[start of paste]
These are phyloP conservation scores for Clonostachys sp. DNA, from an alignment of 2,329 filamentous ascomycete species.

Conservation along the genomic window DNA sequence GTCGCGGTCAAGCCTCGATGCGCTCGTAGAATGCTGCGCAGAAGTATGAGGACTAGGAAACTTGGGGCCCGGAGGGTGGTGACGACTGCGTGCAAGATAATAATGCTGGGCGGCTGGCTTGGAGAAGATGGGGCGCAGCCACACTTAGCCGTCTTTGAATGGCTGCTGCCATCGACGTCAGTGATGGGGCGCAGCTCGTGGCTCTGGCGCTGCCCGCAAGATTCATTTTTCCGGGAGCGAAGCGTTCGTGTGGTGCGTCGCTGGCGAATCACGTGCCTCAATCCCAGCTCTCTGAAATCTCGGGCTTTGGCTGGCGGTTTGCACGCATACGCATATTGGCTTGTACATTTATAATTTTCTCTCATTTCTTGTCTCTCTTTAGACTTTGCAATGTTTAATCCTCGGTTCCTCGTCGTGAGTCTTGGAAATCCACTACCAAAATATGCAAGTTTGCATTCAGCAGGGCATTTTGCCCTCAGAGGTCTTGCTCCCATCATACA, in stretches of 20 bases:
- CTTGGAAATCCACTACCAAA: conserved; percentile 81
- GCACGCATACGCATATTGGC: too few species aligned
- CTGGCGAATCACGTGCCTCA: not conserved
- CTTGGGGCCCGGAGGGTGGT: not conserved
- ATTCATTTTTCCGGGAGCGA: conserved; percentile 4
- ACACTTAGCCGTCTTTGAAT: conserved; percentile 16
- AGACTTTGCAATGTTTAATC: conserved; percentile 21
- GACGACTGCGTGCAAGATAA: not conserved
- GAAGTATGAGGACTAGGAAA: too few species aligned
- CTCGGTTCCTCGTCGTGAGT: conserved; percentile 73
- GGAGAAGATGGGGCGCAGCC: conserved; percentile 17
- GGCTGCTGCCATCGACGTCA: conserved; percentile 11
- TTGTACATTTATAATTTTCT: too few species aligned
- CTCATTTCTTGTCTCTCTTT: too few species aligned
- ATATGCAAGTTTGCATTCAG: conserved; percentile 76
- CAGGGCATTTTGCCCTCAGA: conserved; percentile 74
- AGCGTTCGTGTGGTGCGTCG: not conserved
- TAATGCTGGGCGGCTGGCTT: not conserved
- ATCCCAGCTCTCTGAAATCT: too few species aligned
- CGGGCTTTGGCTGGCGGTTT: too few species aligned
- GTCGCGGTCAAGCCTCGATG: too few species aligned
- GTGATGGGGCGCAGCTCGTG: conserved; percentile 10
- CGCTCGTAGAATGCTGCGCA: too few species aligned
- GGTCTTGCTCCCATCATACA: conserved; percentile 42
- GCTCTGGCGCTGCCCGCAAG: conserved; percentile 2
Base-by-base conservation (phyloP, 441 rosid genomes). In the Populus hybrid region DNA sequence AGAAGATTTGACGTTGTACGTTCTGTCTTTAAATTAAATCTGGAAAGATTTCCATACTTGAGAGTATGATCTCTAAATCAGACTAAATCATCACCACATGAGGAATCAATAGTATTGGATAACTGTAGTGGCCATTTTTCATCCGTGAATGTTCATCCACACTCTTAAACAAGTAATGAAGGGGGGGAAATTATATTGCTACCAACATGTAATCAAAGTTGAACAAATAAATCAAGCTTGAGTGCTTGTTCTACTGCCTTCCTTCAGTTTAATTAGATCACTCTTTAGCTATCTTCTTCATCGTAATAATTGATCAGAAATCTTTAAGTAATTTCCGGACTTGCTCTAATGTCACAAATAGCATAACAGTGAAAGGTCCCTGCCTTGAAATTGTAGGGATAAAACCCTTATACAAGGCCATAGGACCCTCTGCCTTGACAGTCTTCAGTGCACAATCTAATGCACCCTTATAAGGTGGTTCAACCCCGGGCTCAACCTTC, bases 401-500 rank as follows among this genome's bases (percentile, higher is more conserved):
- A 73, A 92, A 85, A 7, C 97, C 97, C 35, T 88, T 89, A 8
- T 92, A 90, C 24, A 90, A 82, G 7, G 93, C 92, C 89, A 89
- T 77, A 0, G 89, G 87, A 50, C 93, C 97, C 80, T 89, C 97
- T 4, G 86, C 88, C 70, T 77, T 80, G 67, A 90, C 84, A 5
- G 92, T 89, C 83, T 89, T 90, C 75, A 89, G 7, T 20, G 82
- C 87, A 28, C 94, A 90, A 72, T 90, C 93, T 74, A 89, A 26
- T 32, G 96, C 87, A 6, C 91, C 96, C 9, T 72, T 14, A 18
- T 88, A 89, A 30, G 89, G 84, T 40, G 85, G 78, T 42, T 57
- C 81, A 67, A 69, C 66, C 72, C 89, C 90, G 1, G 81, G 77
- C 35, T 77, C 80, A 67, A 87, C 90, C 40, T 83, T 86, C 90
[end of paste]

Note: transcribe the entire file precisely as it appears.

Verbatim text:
These are phyloP conservation scores for Clonostachys sp. DNA, from an alignment of 2,329 filamentous ascomycete species.

Conservation along the genomic window DNA sequence GTCGCGGTCAAGCCTCGATGCGCTCGTAGAATGCTGCGCAGAAGTATGAGGACTAGGAAACTTGGGGCCCGGAGGGTGGTGACGACTGCGTGCAAGATAATAATGCTGGGCGGCTGGCTTGGAGAAGATGGGGCGCAGCCACACTTAGCCGTCTTTGAATGGCTGCTGCCATCGACGTCAGTGATGGGGCGCAGCTCGTGGCTCTGGCGCTGCCCGCAAGATTCATTTTTCCGGGAGCGAAGCGTTCGTGTGGTGCGTCGCTGGCGAATCACGTGCCTCAATCCCAGCTCTCTGAAATCTCGGGCTTTGGCTGGCGGTTTGCACGCATACGCATATTGGCTTGTACATTTATAATTTTCTCTCATTTCTTGTCTCTCTTTAGACTTTGCAATGTTTAATCCTCGGTTCCTCGTCGTGAGTCTTGGAAATCCACTACCAAAATATGCAAGTTTGCATTCAGCAGGGCATTTTGCCCTCAGAGGTCTTGCTCCCATCATACA, in stretches of 20 bases:
- CTTGGAAATCCACTACCAAA: conserved; percentile 81
- GCACGCATACGCATATTGGC: too few species aligned
- CTGGCGAATCACGTGCCTCA: not conserved
- CTTGGGGCCCGGAGGGTGGT: not conserved
- ATTCATTTTTCCGGGAGCGA: conserved; percentile 4
- ACACTTAGCCGTCTTTGAAT: conserved; percentile 16
- AGACTTTGCAATGTTTAATC: conserved; percentile 21
- GACGACTGCGTGCAAGATAA: not conserved
- GAAGTATGAGGACTAGGAAA: too few species aligned
- CTCGGTTCCTCGTCGTGAGT: conserved; percentile 73
- GGAGAAGATGGGGCGCAGCC: conserved; percentile 17
- GGCTGCTGCCATCGACGTCA: conserved; percentile 11
- TTGTACATTTATAATTTTCT: too few species aligned
- CTCATTTCTTGTCTCTCTTT: too few species aligned
- ATATGCAAGTTTGCATTCAG: conserved; percentile 76
- CAGGGCATTTTGCCCTCAGA: conserved; percentile 74
- AGCGTTCGTGTGGTGCGTCG: not conserved
- TAATGCTGGGCGGCTGGCTT: not conserved
- ATCCCAGCTCTCTGAAATCT: too few species aligned
- CGGGCTTTGGCTGGCGGTTT: too few species aligned
- GTCGCGGTCAAGCCTCGATG: too few species aligned
- GTGATGGGGCGCAGCTCGTG: conserved; percentile 10
- CGCTCGTAGAATGCTGCGCA: too few species aligned
- GGTCTTGCTCCCATCATACA: conserved; percentile 42
- GCTCTGGCGCTGCCCGCAAG: conserved; percentile 2
Base-by-base conservation (phyloP, 441 rosid genomes). In the Populus hybrid region DNA sequence AGAAGATTTGACGTTGTACGTTCTGTCTTTAAATTAAATCTGGAAAGATTTCCATACTTGAGAGTATGATCTCTAAATCAGACTAAATCATCACCACATGAGGAATCAATAGTATTGGATAACTGTAGTGGCCATTTTTCATCCGTGAATGTTCATCCACACTCTTAAACAAGTAATGAAGGGGGGGAAATTATATTGCTACCAACATGTAATCAAAGTTGAACAAATAAATCAAGCTTGAGTGCTTGTTCTACTGCCTTCCTTCAGTTTAATTAGATCACTCTTTAGCTATCTTCTTCATCGTAATAATTGATCAGAAATCTTTAAGTAATTTCCGGACTTGCTCTAATGTCACAAATAGCATAACAGTGAAAGGTCCCTGCCTTGAAATTGTAGGGATAAAACCCTTATACAAGGCCATAGGACCCTCTGCCTTGACAGTCTTCAGTGCACAATCTAATGCACCCTTATAAGGTGGTTCAACCCCGGGCTCAACCTTC, bases 401-500 rank as follows among this genome's bases (percentile, higher is more conserved):
- A 73, A 92, A 85, A 7, C 97, C 97, C 35, T 88, T 89, A 8
- T 92, A 90, C 24, A 90, A 82, G 7, G 93, C 92, C 89, A 89
- T 77, A 0, G 89, G 87, A 50, C 93, C 97, C 80, T 89, C 97
- T 4, G 86, C 88, C 70, T 77, T 80, G 67, A 90, C 84, A 5
- G 92, T 89, C 83, T 89, T 90, C 75, A 89, G 7, T 20, G 82
- C 87, A 28, C 94, A 90, A 72, T 90, C 93, T 74, A 89, A 26
- T 32, G 96, C 87, A 6, C 91, C 96, C 9, T 72, T 14, A 18
- T 88, A 89, A 30, G 89, G 84, T 40, G 85, G 78, T 42, T 57
- C 81, A 67, A 69, C 66, C 72, C 89, C 90, G 1, G 81, G 77
- C 35, T 77, C 80, A 67, A 87, C 90, C 40, T 83, T 86, C 90